AT the centre of this discussion is power and very little else. The decision between nationalisation and privatisation, which is private or joint public and private ownership, essentially foretells the power sharing arrangement of an economy.
At its very simplest, it might appear a choice between two extremes: firstly, of pure nationalization in which the state owns all resources including the distribution of those resources.
Secondly, the simplified notion of privatisation is the absence of government and complete ownership of resources by private entities, solely for profit. Depending on where you find yourself, both extreme scenarios are uncomfortable because they dictate who has power over you between government or private corporations.
People are generally comfortable with government ownership because it is the custodian of national interest, by default. The flaw in this calculation occurs when a dictator insulates oneself from being answerable to citizens.
When an individual elects him or herself custodian of national interest, experience shows that decisions are centralised and the public are explained outcomes, but not included in decision making.
In this scenario, the person becomes the state; the person decides who benefits from valuable resources. It is not wrong to suggest that sometimes, dictators even fail to draw the line between what is theirs and what belongs to the state as they believe that those national assets are in fact their own.
In typical fashion, there is an artificial atmosphere manufactured by dictatorships to present the illusion that there is no corruption; and therefore, there is no need for the state to provide its citizens any records.
This dangerous illusion contends, for example, that when a country has an imposed curfew for 20 years, then government has nothing to hide. That when people do not have the right to question government, when the distribution and transaction of nationalised resources is kept from the public, then there is no corruption.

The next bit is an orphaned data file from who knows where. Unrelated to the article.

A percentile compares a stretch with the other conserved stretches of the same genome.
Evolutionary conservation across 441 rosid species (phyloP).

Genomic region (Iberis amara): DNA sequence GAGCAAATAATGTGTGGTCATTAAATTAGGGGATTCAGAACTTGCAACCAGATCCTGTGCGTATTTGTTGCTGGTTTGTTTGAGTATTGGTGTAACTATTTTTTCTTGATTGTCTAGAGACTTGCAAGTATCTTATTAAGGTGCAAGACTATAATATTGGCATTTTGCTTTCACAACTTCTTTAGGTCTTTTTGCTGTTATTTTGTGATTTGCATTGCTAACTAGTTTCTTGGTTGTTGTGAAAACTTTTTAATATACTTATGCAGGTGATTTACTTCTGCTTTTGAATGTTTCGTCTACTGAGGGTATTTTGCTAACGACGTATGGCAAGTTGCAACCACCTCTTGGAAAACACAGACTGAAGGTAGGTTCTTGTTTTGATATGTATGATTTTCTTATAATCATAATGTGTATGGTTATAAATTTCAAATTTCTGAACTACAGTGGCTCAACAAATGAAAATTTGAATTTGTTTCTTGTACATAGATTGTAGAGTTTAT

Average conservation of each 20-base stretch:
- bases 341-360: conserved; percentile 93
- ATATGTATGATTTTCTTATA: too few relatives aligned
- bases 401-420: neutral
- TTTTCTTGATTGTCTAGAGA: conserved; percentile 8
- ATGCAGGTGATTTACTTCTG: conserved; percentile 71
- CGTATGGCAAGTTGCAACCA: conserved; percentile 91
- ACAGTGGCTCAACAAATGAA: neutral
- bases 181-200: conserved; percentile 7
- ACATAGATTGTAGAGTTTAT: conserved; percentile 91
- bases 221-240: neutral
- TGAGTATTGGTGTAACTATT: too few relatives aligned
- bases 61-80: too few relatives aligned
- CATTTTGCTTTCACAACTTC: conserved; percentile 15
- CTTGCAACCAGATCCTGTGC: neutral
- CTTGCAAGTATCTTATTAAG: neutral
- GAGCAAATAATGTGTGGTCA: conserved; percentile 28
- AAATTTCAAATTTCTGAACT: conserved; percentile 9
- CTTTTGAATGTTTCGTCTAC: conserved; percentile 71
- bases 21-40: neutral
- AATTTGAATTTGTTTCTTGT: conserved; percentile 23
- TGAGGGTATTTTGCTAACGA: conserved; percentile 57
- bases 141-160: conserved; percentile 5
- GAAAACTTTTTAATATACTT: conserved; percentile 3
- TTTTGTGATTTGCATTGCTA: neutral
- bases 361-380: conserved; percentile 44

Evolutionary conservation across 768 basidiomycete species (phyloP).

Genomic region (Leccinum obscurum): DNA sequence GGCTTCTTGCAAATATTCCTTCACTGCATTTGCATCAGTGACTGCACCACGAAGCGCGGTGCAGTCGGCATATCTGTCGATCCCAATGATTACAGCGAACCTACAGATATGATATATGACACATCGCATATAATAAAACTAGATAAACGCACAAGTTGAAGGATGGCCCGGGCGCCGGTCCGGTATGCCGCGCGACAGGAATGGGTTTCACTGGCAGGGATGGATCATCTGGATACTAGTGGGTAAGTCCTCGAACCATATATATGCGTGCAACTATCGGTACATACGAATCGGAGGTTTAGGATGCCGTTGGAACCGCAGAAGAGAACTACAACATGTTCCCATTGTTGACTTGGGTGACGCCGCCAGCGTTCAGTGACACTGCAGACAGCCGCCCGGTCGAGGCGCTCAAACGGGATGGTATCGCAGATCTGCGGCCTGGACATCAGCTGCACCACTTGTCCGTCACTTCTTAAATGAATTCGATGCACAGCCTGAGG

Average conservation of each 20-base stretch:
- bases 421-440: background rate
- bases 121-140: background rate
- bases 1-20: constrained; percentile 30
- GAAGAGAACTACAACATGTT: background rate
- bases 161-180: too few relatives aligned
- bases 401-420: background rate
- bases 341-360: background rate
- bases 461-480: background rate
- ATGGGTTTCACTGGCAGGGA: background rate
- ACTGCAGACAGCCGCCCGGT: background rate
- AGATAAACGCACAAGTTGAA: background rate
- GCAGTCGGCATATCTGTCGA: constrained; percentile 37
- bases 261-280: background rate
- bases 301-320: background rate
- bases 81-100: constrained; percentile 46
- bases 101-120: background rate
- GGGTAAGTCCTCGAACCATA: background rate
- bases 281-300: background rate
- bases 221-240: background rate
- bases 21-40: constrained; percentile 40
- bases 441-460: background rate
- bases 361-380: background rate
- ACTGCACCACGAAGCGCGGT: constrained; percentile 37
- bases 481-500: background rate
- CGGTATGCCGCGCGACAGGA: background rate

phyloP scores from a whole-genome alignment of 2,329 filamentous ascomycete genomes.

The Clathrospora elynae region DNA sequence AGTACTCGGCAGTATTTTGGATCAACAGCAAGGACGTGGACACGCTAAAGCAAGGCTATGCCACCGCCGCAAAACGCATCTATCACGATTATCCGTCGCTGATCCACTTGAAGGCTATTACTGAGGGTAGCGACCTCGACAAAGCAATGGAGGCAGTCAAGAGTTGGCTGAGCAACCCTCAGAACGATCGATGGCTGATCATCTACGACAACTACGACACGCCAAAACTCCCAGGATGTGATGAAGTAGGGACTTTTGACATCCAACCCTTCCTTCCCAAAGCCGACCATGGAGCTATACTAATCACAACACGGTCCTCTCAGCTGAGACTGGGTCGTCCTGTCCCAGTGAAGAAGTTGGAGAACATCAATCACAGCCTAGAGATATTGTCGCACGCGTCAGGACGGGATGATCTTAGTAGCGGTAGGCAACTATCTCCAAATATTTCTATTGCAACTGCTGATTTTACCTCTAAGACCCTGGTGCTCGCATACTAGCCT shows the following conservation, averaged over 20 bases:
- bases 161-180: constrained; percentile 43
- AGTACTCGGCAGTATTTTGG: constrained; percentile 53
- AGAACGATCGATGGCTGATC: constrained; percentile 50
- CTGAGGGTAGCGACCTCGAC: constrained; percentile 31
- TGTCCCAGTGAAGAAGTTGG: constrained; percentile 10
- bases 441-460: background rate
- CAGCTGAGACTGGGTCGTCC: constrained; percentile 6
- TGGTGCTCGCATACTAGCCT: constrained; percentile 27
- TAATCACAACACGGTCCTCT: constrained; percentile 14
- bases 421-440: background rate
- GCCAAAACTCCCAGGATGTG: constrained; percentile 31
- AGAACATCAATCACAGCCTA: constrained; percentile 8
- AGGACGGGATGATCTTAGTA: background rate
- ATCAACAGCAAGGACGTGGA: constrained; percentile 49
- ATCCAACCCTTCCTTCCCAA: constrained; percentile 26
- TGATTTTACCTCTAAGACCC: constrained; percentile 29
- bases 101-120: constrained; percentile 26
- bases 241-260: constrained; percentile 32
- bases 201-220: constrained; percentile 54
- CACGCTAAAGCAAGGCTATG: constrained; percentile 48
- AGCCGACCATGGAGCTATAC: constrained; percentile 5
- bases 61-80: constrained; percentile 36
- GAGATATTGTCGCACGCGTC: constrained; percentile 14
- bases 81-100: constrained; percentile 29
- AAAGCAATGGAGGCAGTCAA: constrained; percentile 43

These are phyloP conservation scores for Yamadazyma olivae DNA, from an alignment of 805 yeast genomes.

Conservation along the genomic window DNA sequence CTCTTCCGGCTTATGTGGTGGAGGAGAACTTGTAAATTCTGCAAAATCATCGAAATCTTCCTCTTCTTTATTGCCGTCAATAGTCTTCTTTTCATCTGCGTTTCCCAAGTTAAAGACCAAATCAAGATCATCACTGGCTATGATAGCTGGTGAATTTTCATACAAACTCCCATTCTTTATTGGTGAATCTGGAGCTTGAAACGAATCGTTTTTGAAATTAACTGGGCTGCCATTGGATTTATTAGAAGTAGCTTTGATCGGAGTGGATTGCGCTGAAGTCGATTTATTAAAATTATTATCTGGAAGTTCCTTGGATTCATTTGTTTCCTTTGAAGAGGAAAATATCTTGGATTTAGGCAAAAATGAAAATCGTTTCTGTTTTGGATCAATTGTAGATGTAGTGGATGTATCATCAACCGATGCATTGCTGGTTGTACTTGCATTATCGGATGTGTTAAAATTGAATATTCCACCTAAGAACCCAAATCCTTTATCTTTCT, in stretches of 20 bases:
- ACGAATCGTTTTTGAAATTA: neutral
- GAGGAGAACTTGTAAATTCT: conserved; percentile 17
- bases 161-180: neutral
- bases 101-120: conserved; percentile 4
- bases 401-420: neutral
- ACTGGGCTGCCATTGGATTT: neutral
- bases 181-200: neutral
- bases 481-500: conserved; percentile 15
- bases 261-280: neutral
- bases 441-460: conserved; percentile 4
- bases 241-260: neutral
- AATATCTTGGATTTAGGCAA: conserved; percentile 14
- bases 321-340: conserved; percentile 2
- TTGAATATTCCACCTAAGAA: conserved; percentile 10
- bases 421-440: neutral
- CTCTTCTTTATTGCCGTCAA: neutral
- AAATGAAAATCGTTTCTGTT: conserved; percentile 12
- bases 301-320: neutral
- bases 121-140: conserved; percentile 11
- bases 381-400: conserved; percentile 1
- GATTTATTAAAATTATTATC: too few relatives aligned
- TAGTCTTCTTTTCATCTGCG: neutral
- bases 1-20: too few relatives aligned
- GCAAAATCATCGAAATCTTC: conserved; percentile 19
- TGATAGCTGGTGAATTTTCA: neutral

That when media and press freedoms are gagged and those that speak out are jailed, it means love is the prevailing national identity. However, these are illusions of incurable sycophancy which the citizenry eventually overcome with violent reaction.
On the other extreme, in reference to privatisation, government can become a referee for private businesses while externalising all benefits from those resources away from those most in need.
In this case, the benefits of privatised resources are shared between private business and government officials that relax laws for corporations to benefit with runaway profits.
In such a scenario, citizens participate in the economy as replaceable unskilled labour or paid political tokens disguising as opposition and opinion leaders, are tilted to the benefit of foreigners’ interests that quickly reposition themselves as investors.
Government itself, becomes a conduit in the robbery of its own citizens. Ultimately, the poor man is not the one without food or unable to find food in either environment; the poor man is the one who thinks and believes that one system is better than the other.
Food and water can be found, but an inability to reason cannot be healed. What is lost in such empty discourse of basic choice of preference is one important thing, which is value.
That is, who gains value from these resources? And in the calculation of value, there must be evidence of ultimate beneficiary and the most efficient means of distribution.
Each country will have its own successes and failures. Rich countries can post their success stories on how to distribute resources because they speak from a point of abundance.
The real challenge occurs when resources are meagre because logic is never in permanence. This is part of the reason it becomes difficult to compare success stories of rich countries to poorer ones. Even worse, to contend that there is only one way to economic success.
The reality is that money can flow in any system and adjust to prevailing systems of government. What matters most is how the state distributes those resources.
Whichever inclination one prefers, the best solution is the one that makes the state accountable, or at least inclines public officers and elective positions to public scrutiny.
This last point is the most overlooked achievement of the re-introduction of multi-party politics or democracy in Zambia in 1991. Simply that the State was rescued from being personal to becoming national.
That the sovereign was not anymore, a person but a people. And those people will decide what mode of resource distribution best suits them.
In this respect, since the state now belongs to the people, those with a socialist or capitalist-led manifesto must convince the owners of the state if nationalisation is better than liberalisation.
In other words, the liberalised must decide if they choose continual economic emancipation or a return to national incarceration. Whatever the proclivity, the ultimate decision is one that that allows the people to have the last say and their interest must take centre stage.